Georgia Tech Researchers Use Lab Cultures to Control Robotic Device
Posted April 24, 2003 | Atlanta
The Hybrot, a small robot that moves about using the brain signals of a rat, is the first robotic device whose movements are controlled by a network of cultured neuron cells.
Steve Potter and his research team in the Laboratory for Neuroengineering at the Georgia Institute of Technology are studying the basics of learning, memory, and information processing using neural networks in vitro. Their goal is to create computing systems that perform more like the human brain.
Potter, a professor in the Wallace H. Coulter Department of Biomedical Engineering at Georgia Tech and Emory University, presented his most recent findings last month during the Third International Conference on Substrate-Integrated Microelectrodes in Texas.
As the lead researcher on a $1.2 million grant from the National Institutes of Health, Potter is connecting laboratory cultures containing living neurons to computers in order to create a simulated animal, which he describes as a neurally-controlled animat.
"We call it the 'Hybrot' because it is a hybrid of living and robotic components," he said. "We hope to learn how living neural networks may be applied to the artificial computing systems of tomorrow. We also hope that our findings may help cases in which learning, memory, and information processing go awry in humans."
The team uses networks of cultured rodent brain cells as the Hybrot's brain, and has essentially given the cultured neural networks a body in the form of a mobile robot. Potter's group hopes the research will lead to advanced computer systems that could some day assist in situations where humans have lost motor control, memory or information processing abilities. The neural interfacing techniques they are developing could be used with prosthetic limbs directly controlled by the brain. Advances in neural control and information processing theory could have application, for example, in cars that drive themselves or new types of computing architectures.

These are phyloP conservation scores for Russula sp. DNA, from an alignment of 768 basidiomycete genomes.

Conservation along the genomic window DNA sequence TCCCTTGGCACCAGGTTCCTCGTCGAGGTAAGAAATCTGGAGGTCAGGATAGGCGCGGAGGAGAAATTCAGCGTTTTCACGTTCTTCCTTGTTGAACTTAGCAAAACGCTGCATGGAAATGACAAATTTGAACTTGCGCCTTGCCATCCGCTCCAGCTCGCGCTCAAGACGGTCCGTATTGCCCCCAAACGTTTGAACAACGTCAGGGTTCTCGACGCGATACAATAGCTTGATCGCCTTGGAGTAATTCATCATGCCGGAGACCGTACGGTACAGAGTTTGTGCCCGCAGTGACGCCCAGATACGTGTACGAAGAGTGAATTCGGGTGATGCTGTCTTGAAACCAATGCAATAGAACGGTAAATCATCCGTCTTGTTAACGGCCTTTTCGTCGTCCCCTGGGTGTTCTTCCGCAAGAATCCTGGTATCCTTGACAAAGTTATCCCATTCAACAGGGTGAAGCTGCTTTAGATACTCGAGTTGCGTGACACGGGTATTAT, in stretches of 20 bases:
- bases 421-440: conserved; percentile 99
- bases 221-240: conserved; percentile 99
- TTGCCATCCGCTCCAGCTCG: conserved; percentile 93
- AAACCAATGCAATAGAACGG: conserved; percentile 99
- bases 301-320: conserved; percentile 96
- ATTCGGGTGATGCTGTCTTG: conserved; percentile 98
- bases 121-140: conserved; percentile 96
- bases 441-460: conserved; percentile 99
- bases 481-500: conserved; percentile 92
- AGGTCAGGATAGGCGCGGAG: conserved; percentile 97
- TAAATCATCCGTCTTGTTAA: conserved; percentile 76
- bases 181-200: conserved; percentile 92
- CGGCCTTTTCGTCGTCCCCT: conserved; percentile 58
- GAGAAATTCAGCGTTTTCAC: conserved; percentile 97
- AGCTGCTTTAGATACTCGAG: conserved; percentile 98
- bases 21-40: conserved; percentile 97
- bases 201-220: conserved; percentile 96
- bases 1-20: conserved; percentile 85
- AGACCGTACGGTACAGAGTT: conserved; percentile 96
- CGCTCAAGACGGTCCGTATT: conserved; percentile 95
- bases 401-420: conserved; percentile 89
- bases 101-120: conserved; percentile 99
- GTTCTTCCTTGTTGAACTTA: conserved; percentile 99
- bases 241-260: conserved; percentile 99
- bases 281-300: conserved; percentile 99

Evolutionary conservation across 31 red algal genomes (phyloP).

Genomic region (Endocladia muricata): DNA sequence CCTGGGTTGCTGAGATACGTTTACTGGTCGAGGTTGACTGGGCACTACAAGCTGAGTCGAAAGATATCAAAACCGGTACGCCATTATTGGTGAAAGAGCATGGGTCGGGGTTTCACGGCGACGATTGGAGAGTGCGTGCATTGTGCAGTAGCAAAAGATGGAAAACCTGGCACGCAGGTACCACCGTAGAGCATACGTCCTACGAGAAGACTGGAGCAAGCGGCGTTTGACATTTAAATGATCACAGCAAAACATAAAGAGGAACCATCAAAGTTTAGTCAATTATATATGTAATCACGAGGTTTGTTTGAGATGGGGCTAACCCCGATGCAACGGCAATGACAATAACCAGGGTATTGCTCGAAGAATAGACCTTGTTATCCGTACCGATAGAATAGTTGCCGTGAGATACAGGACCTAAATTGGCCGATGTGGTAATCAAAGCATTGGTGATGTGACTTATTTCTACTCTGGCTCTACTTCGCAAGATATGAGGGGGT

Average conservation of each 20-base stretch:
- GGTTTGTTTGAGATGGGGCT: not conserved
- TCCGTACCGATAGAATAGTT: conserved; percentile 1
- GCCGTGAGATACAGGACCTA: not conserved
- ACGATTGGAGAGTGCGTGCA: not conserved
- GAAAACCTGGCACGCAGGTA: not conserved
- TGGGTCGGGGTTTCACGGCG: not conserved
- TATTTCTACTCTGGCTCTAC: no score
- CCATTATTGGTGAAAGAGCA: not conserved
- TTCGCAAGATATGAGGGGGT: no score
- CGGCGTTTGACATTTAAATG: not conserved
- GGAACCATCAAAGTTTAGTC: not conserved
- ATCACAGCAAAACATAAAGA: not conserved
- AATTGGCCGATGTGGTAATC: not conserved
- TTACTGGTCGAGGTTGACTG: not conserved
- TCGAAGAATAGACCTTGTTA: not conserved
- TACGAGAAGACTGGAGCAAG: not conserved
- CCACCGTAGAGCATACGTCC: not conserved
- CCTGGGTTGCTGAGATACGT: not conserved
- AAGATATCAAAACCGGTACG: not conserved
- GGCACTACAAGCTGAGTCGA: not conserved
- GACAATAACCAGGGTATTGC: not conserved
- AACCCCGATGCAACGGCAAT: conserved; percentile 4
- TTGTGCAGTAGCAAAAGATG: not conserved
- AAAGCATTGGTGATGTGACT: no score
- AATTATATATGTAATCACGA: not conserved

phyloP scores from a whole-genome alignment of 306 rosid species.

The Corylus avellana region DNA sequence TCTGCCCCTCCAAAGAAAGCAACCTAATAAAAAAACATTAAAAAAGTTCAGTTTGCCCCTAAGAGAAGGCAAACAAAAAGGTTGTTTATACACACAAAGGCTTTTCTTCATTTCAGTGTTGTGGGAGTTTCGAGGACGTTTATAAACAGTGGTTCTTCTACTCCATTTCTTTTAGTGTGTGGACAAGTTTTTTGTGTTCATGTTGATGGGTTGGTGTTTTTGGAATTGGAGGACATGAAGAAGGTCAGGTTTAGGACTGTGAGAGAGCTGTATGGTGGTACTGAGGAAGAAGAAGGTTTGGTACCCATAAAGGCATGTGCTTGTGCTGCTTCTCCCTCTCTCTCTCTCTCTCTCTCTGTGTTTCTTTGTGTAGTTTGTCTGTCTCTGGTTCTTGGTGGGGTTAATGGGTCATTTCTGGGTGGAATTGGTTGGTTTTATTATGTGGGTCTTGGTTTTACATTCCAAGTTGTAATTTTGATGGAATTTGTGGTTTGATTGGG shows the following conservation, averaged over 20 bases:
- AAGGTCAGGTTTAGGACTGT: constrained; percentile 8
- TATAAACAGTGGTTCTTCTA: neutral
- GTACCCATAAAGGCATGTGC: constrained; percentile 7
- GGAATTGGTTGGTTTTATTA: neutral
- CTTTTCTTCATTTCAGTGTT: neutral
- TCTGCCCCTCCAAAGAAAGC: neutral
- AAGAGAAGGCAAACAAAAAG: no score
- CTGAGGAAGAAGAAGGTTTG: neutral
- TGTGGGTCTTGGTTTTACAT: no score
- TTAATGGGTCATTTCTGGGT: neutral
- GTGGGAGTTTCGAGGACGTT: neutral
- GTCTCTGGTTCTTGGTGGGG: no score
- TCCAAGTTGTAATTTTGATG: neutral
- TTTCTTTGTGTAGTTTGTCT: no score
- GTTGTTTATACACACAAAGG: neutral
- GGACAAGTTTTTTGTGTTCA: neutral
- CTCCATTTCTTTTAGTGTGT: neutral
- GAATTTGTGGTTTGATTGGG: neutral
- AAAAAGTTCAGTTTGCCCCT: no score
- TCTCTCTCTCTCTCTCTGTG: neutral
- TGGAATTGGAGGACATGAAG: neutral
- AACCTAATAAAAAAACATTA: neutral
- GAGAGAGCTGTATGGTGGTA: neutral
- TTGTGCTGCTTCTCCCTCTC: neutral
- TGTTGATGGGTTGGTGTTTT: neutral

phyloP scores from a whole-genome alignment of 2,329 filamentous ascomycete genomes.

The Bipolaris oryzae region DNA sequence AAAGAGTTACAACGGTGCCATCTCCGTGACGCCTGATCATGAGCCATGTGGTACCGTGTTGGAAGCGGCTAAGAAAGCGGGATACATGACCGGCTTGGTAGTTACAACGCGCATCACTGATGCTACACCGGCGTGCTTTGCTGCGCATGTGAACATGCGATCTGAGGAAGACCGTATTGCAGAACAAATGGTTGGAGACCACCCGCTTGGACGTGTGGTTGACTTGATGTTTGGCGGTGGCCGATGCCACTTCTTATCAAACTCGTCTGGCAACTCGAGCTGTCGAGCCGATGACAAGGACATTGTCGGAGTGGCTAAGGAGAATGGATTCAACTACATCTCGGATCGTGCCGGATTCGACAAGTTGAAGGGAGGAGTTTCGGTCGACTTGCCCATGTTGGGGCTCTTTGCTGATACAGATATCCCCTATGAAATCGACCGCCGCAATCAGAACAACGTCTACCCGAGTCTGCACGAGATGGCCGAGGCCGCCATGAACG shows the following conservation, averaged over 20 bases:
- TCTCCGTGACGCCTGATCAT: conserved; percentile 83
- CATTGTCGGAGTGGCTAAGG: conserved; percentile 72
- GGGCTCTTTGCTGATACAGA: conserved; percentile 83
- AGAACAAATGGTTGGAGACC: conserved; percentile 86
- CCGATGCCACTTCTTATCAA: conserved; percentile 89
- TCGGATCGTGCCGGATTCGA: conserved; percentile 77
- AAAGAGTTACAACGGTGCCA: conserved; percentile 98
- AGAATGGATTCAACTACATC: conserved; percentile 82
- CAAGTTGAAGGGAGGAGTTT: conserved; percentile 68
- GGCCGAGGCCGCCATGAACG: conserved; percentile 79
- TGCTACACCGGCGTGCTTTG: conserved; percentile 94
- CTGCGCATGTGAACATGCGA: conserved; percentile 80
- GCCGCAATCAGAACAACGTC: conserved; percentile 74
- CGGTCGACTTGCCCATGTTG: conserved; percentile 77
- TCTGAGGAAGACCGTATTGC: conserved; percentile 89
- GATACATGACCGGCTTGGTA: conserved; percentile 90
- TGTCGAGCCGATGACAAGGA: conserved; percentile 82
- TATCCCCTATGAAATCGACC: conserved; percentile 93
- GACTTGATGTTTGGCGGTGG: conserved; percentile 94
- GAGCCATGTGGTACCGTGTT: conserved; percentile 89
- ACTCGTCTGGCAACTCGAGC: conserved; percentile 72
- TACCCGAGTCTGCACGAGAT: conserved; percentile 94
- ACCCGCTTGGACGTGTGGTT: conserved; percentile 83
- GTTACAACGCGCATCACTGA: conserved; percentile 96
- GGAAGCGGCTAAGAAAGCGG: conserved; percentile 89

Inside Potter's lab, a droplet containing a few thousand living neurons from rat cortex is placed on a special glass petri dish instrumented with an array of 60 micro-electrodes. The neurons are kept alive in an incubator for up to two years using a new sealed-dish culture system that Potter developed and patented. The neural activity recorded by the electrodes is transmitted to the robot, the Khepera, made by K-Team S.A, which serves as the body of the cultured networks. It moves under the command of neural activity that is being transmitted to it, and information from the robot's sensors is sent back to the cultured net in the form of electrical stimuli.
Central to the experiments is Potter's belief that over time, the team will be able to establish a living network system that learns like the human brain.
The team is able to make detailed observations of the neural signaling patterns, and document changes in the morphology and connectivity of the cells and networks by using high-speed cameras and voltage-sensitive dyes, in conjunction with 2-photon laser-scanning microscopy. The team is looking for evidence that the networks are growing and learning over time.
"Learning is often defined as a lasting change in behavior, resulting from experience," Potter said. "In order for a cultured network to learn, it must be able to behave. By using multi-electrode arrays as a two-way interface to cultured mammalian cortical networks, we have given these networks an artificial body with which to behave."